Twin Nutball. I think you're on to something. I might have to do a conversion after seeing how the Flying Pancake goes.
 
#30
Designing in SketchUp

So I made enough progress on the P-40 to begin designing the Pancake in Sketchup. I used a reference image and got most of the general geometry except for the engine nacelles. When I reached designing the cockpit I wasn't sure which design to go for. One is a more accurate, "geodesic" style design and the other is a simpler, rounded-top design. The geodesic design will probably be simplified somehow before the plans are finished, but it gives an idea of what it will look like. I am not sure which one is better, so your guys opinions are appreciated.

Geodesic Cockpit Style.PNG

Simple Cockpit Style.PNG
 
#31
So I have thought about it more and I am going to go with the geodesic cockpit, just because it looks nicer. I'll have to simplify it later when I make the plans.

Meanwhile, I have run into another issue. Unfortunately, those massive props don't scale down well to a mighty mini size, which is the only sized power packs I have at the moment. You can see in the attached pictures that the props are not to scale with the rest of the aircraft. I scaled the aircraft to the engine nacelles to fit the mighty mini sized power pod.

Scale Props Issue.PNG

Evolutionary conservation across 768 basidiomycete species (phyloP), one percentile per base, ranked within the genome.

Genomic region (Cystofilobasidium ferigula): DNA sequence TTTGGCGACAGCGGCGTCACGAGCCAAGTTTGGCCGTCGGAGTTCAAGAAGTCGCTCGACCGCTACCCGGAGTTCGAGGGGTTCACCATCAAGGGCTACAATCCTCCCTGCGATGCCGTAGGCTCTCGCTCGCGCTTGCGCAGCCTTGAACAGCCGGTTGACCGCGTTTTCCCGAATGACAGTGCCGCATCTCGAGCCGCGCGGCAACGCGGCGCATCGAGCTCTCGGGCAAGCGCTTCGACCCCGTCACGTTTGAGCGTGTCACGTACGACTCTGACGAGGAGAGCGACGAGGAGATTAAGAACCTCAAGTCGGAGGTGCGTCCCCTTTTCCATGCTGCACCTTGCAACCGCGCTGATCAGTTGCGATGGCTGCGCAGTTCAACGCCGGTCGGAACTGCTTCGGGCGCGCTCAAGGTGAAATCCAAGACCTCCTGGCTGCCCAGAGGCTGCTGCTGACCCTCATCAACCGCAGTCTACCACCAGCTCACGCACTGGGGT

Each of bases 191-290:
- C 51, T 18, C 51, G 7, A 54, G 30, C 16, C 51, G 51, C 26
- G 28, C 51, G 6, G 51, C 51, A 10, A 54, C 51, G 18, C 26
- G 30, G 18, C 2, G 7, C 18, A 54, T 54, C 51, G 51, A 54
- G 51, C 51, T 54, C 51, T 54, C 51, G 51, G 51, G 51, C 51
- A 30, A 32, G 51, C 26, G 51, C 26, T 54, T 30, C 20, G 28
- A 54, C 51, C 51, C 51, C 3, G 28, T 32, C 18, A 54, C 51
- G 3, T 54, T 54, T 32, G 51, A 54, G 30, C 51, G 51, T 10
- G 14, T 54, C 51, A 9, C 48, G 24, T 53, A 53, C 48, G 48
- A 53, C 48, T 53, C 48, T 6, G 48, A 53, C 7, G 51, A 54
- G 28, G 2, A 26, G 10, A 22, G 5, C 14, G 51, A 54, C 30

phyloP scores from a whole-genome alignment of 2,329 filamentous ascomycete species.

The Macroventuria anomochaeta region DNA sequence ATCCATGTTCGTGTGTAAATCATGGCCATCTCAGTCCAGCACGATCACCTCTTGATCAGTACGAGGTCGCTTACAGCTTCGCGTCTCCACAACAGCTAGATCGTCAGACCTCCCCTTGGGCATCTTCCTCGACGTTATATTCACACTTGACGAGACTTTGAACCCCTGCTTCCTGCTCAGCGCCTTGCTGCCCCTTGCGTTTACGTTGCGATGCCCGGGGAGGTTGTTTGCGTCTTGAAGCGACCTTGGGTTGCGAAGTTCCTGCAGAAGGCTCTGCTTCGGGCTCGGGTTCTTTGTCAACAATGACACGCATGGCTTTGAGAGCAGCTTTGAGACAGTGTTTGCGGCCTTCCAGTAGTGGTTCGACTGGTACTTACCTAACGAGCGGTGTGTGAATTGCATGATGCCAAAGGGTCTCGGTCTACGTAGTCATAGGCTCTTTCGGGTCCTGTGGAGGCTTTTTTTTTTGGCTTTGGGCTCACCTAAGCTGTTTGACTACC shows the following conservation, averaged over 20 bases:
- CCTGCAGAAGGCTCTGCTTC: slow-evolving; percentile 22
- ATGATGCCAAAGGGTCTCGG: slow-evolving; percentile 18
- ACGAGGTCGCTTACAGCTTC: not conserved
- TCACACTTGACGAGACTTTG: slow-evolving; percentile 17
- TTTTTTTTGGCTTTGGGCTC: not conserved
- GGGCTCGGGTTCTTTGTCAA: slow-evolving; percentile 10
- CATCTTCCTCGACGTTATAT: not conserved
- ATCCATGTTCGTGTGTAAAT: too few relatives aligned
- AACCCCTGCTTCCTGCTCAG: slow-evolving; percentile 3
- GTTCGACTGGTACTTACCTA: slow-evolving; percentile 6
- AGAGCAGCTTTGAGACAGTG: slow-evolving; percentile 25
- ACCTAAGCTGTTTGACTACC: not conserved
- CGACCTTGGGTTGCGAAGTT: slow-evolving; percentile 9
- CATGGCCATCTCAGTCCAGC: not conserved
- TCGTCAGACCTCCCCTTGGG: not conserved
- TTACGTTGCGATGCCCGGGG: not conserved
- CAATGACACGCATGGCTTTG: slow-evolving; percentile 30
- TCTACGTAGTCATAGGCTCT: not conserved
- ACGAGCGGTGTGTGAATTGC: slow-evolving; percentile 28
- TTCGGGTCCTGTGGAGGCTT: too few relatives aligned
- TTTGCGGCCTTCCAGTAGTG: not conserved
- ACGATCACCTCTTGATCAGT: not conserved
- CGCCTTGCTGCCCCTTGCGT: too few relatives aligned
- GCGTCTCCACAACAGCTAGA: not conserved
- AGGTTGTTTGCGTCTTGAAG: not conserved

So now it is basically choosing which parts to keep scale and which to "fudge." Should I lose the scale props and keep the engine nacelles the same or make the props to scale and make the engine nacelle larger? Any feedback would be appreciated. :confused:
 

localfiend

I like 3D printers...
Mentor
#33
So now it is basically choosing which parts to keep scale and which to "fudge." Should I lose the scale props and keep the engine nacelles the same or make the props to scale and make the engine nacelle larger? Any feedback would be appreciated. :confused:
I'd bump up the scale of the whole aircraft just a bit so that your nacelles can handle larger motors if someone wants to do that. Or just make the nacelles slightly bigger to give you enough room to bolt o. Something bigger.

The flapjack is sized to work with 2 C pack motors, but will also work with some much larger motors that can swing big props.

These round fuselage wing things have a ton of lifting area, so motor compatibility range will be huge.


How hard would it be to fit a blue wonder on your plane now? Or maybe even some of those short fat low of quadcopter motors that can spin props above 10 inches.
 

localfiend

I like 3D printers...
Mentor
#34
#35
Take a look at those. Most would probably let you run 10" props. Maybe a bit bigger on some with 2 cell batteries. Remember, you're not gonna need a lot of speed to stay in the air, so you can go light on the throttle. The Pancake wasn't a high speed fighter after all.